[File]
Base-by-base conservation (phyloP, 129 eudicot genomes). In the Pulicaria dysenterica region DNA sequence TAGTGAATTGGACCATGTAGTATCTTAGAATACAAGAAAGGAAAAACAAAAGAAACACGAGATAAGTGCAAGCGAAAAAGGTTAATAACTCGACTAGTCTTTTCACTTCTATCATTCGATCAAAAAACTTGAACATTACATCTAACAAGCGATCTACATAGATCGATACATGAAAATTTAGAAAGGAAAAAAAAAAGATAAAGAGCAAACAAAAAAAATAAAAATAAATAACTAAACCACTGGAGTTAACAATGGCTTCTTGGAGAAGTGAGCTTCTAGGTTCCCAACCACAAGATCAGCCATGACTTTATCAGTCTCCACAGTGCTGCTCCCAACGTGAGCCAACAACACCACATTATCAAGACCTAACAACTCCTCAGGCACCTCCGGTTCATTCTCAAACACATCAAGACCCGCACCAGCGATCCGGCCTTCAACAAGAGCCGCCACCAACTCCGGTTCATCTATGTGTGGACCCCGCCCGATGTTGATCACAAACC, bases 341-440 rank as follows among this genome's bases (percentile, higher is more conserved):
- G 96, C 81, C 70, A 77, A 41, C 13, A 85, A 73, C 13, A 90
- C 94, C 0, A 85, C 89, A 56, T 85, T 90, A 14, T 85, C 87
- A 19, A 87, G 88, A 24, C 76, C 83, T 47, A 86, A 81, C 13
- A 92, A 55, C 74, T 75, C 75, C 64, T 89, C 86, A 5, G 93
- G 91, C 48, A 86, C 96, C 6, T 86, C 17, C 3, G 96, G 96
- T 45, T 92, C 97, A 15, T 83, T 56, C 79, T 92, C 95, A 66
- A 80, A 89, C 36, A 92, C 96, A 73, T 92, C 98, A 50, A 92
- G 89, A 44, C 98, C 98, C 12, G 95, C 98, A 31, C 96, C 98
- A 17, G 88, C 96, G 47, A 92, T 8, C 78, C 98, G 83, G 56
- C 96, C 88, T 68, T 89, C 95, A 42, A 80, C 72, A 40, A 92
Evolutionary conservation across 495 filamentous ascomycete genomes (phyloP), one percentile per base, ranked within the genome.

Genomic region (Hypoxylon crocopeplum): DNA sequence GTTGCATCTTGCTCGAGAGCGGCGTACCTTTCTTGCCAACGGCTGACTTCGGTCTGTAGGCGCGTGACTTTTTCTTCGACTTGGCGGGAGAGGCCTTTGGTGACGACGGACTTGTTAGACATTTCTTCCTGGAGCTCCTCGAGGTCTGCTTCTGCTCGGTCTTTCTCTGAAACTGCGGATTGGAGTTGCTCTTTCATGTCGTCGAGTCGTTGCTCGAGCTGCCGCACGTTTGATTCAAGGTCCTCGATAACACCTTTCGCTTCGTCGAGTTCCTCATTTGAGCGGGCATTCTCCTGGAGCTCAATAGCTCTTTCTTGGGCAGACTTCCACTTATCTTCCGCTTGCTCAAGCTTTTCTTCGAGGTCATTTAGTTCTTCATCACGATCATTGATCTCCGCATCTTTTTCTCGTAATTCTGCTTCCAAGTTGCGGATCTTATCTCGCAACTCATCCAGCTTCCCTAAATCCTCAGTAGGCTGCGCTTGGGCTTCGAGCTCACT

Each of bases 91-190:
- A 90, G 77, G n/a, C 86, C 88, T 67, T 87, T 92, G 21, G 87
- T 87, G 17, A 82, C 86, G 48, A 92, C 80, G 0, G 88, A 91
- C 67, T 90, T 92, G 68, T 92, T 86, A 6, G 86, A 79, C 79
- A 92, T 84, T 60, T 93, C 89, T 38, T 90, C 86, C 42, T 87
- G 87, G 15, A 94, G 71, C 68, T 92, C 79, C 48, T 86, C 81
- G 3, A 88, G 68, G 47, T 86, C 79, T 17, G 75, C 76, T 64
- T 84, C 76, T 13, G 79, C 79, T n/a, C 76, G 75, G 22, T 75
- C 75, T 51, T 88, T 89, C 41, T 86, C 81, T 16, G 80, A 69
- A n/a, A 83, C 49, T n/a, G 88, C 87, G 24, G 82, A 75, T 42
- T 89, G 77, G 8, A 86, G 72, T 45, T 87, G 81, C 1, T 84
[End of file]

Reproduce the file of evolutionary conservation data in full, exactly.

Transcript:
Base-by-base conservation (phyloP, 129 eudicot genomes). In the Pulicaria dysenterica region DNA sequence TAGTGAATTGGACCATGTAGTATCTTAGAATACAAGAAAGGAAAAACAAAAGAAACACGAGATAAGTGCAAGCGAAAAAGGTTAATAACTCGACTAGTCTTTTCACTTCTATCATTCGATCAAAAAACTTGAACATTACATCTAACAAGCGATCTACATAGATCGATACATGAAAATTTAGAAAGGAAAAAAAAAAGATAAAGAGCAAACAAAAAAAATAAAAATAAATAACTAAACCACTGGAGTTAACAATGGCTTCTTGGAGAAGTGAGCTTCTAGGTTCCCAACCACAAGATCAGCCATGACTTTATCAGTCTCCACAGTGCTGCTCCCAACGTGAGCCAACAACACCACATTATCAAGACCTAACAACTCCTCAGGCACCTCCGGTTCATTCTCAAACACATCAAGACCCGCACCAGCGATCCGGCCTTCAACAAGAGCCGCCACCAACTCCGGTTCATCTATGTGTGGACCCCGCCCGATGTTGATCACAAACC, bases 341-440 rank as follows among this genome's bases (percentile, higher is more conserved):
- G 96, C 81, C 70, A 77, A 41, C 13, A 85, A 73, C 13, A 90
- C 94, C 0, A 85, C 89, A 56, T 85, T 90, A 14, T 85, C 87
- A 19, A 87, G 88, A 24, C 76, C 83, T 47, A 86, A 81, C 13
- A 92, A 55, C 74, T 75, C 75, C 64, T 89, C 86, A 5, G 93
- G 91, C 48, A 86, C 96, C 6, T 86, C 17, C 3, G 96, G 96
- T 45, T 92, C 97, A 15, T 83, T 56, C 79, T 92, C 95, A 66
- A 80, A 89, C 36, A 92, C 96, A 73, T 92, C 98, A 50, A 92
- G 89, A 44, C 98, C 98, C 12, G 95, C 98, A 31, C 96, C 98
- A 17, G 88, C 96, G 47, A 92, T 8, C 78, C 98, G 83, G 56
- C 96, C 88, T 68, T 89, C 95, A 42, A 80, C 72, A 40, A 92
Evolutionary conservation across 495 filamentous ascomycete genomes (phyloP), one percentile per base, ranked within the genome.

Genomic region (Hypoxylon crocopeplum): DNA sequence GTTGCATCTTGCTCGAGAGCGGCGTACCTTTCTTGCCAACGGCTGACTTCGGTCTGTAGGCGCGTGACTTTTTCTTCGACTTGGCGGGAGAGGCCTTTGGTGACGACGGACTTGTTAGACATTTCTTCCTGGAGCTCCTCGAGGTCTGCTTCTGCTCGGTCTTTCTCTGAAACTGCGGATTGGAGTTGCTCTTTCATGTCGTCGAGTCGTTGCTCGAGCTGCCGCACGTTTGATTCAAGGTCCTCGATAACACCTTTCGCTTCGTCGAGTTCCTCATTTGAGCGGGCATTCTCCTGGAGCTCAATAGCTCTTTCTTGGGCAGACTTCCACTTATCTTCCGCTTGCTCAAGCTTTTCTTCGAGGTCATTTAGTTCTTCATCACGATCATTGATCTCCGCATCTTTTTCTCGTAATTCTGCTTCCAAGTTGCGGATCTTATCTCGCAACTCATCCAGCTTCCCTAAATCCTCAGTAGGCTGCGCTTGGGCTTCGAGCTCACT

Each of bases 91-190:
- A 90, G 77, G n/a, C 86, C 88, T 67, T 87, T 92, G 21, G 87
- T 87, G 17, A 82, C 86, G 48, A 92, C 80, G 0, G 88, A 91
- C 67, T 90, T 92, G 68, T 92, T 86, A 6, G 86, A 79, C 79
- A 92, T 84, T 60, T 93, C 89, T 38, T 90, C 86, C 42, T 87
- G 87, G 15, A 94, G 71, C 68, T 92, C 79, C 48, T 86, C 81
- G 3, A 88, G 68, G 47, T 86, C 79, T 17, G 75, C 76, T 64
- T 84, C 76, T 13, G 79, C 79, T n/a, C 76, G 75, G 22, T 75
- C 75, T 51, T 88, T 89, C 41, T 86, C 81, T 16, G 80, A 69
- A n/a, A 83, C 49, T n/a, G 88, C 87, G 24, G 82, A 75, T 42
- T 89, G 77, G 8, A 86, G 72, T 45, T 87, G 81, C 1, T 84